Forum for Science, Industry and Business

Sponsored by:     3M 
Search our Site:

 

Diamonds and dust for better cement

13.12.2011
Structural studies at Berkeley Lab’s Advanced Light Source could point to reduced carbon emissions and stronger cements

It's no surprise that humans the world over use more water, by volume, than any other material. But in second place, at over 17 billion tons consumed each year, comes concrete made with Portland cement.


In nanoscale studies of calcium-silicate-hydrate, a binder critical to the strength and durability of Portland cement, the mineral tobermorite is a perfect stand-in for determining the crystal structure of this extraordinarily complex material. Highly structured layers of calcium and oxygen atoms alternate with "interlayers" of silicon, oxygen, calcium, and water molecules, where disorder may occur and adversely affect the material's properties. Credit: Crystal structure of 14Å tobermorite as refined by Bonaccorsi et al

Portland cement provides the essential binder for strong, versatile concrete; its basic materials are found in many places around the globe; and, at about $100 a ton, it's relatively cheap. Making it, however, releases massive amounts of carbon dioxide, accounting for more than five percent of the total CO2 emissions from human activity.

"Portland cement is the most important building material in the world," says Paulo Monteiro, a professor of civil and environmental engineering at the University of California at Berkeley, "but if we are going to find ways to use it more efficiently – or just as important, search for practical alternatives – we need a full understanding of its structure on the nanoscale." To this end Monteiro has teamed with researchers at the U.S. Department of Energy's Advanced Light Source (ALS) at Lawrence Berkeley National Laboratory.

Most recently, at ALS beamline 12.2.2, Monteiro and his colleagues gradually squeezed specks of fine dust of the mineral tobermorite between faces of two diamonds in a diamond anvil cell, until they achieved pressures like those 100 miles below the surface of Earth. This was the first experiment to determine tobermorite's bulk modulus – its "stiffness" – from diffraction patterns obtained by sending a bright beam of x rays through the sample, revealing how its structure changed as the pressure increased.

The results, which will appear in Cement and Concrete Research and are now available online to subscribers, led to new insights into calcium-silicate-hydrate (C S H), the material primarily responsible for the strength and durability of concrete made with Portland cement.

Cement on the nanoscale

Portland cement is made by baking limestone (calcium carbonate) and clay (silicates) in a kiln at over 1400 degrees Celsius to make "clinker," which is then ground to a powder. When the powder is mixed with water, calcium-silicate-hydrate (C-S-H) is formed, which, although poorly crystallized, is a binder critical to the strength and durability of the cement paste.

"We and many other groups have developed sophisticated computer models to understand the crystal structure and mechanical behavior of C S H, based on observations of how it performs," says Monteiro. "But we're the only group that uses minerals to validate the results of our models with experimental results."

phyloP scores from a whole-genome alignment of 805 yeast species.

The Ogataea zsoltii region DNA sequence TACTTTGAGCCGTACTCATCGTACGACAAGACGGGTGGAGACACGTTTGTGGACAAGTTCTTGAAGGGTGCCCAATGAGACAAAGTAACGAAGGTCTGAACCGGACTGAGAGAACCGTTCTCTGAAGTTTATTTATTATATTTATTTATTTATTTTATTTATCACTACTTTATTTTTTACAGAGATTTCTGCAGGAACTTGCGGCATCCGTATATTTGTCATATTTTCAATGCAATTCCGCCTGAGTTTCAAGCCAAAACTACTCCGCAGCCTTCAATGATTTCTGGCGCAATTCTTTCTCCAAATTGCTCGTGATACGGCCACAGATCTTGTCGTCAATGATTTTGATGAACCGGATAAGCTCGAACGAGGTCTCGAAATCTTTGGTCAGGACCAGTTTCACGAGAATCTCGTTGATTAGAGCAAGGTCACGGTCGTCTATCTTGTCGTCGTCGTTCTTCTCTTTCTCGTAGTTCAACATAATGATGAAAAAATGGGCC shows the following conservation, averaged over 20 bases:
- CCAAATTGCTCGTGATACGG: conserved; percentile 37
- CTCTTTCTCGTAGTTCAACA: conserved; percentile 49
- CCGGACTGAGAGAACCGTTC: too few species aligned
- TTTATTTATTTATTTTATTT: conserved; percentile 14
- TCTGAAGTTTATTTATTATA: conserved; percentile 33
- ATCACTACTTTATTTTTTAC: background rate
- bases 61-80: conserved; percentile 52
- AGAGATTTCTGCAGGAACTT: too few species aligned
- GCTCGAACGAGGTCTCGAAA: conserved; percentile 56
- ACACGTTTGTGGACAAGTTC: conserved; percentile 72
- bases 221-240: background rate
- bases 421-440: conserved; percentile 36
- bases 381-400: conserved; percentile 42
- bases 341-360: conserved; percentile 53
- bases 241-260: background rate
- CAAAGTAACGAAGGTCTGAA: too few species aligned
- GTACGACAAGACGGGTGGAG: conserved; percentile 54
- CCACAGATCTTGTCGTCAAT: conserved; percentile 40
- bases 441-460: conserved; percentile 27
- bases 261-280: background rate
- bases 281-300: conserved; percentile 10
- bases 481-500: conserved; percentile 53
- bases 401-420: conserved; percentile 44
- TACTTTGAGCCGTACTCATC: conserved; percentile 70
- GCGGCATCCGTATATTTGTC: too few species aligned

Despite the many studies and vast literature on cements and their components, the atomic scale structure of C-S-H, owing to its high complexity, is still imperfectly known. While the mineral tobermorite, a calcium silicate hydrate named for a quaint village on the Scottish Isle of Mull, is far less common than the makings of Portland cement, one of its structures, designated 14Å tobermorite, is a perfect stand in for C-S-H in nanoscale studies.

The studies were performed at beamline 12.2.2, the California High-Pressure Science Observatory (Calipso), which is supported by the National Science Foundation. Calipso is equipped with a choice of diamond anvil cells, arranged so the x-ray beam passes through the diamonds and the sample chamber between them. The diffracted x-rays fall on a CCD detector, and the diffraction patterns can be used to determine the structure of the material in the cells.

The tiny sample of tobermorite that Monteiro's team used at the ALS originally came from Southern California and was obtained from the Los Angeles County Museum. The researchers ground it to a fine powder and suspended it in liquid so that the diamond anvil cell would apply even hydrostatic pressure to every grain in the sample chamber – an opening in a metal gasket only 180 millionths of a meter in diameter.

"While it's possible to do x-ray diffraction with diamond anvil cells on a laboratory bench," says ALS beamline scientist Simon Clark, a co-author of the research, "you can't deal with samples this small without the brightness of a synchrotron light source. Even if you could, what takes eight hours in the lab we can do in half a minute – although we usually take at least a minute so the researchers can write everything down in their notebooks."

Putting on the squeeze

As the experiments proceeded, the flattened points of the cell's two diamonds were slowly tightened, concentrating pressure on the gasket and the contents of the sample chamber. The x-ray diffraction patterns revealed any changes in the arrangement of atoms in the crystal structure.

Says Monteiro, "The diffraction patterns give us the lattice parameters of the tobermorite structure." Lattice parameters allow the volume of the unit cells, the material's fundamental atomic arrangements, to be calculated in three directions. "We watch how the lattice parameters change as the pressure changes, using them as a strain gauge. By knowing the applied pressure in the anvil cell, we can compute the bulk modulus."

In C-S-H the calcium, silicon, and oxygen atoms are arranged in a stack of flat layers. Highly structured layers of calcium and oxygen atoms alternate with "interlayers" of silicon, oxygen, calcium, and water molecules. In the plane of the layers (the a and b directions of the lattice parameters), tobermorite is very stiff indeed, changing very little as pressure increases. Perpendicular to the plane, along the c-axis, tobermorite is more compressible, but not by much.

Even in the c direction, pure tobermorite is stiffer than a synthetic version of C-S-H the Monteiro team also tested, and to which they compared it. The calcium-oxygen layers in the synthetic C-S-H were similar to those in the tobermorite, so when altered silicon chains were deliberately introduced into the synthetic in order to mimic the disorder of natural C S H, it still retained its stiffness in the a-b plane. But along the c-axis, the disordered synthetic C-S-H grew significantly more squeezable.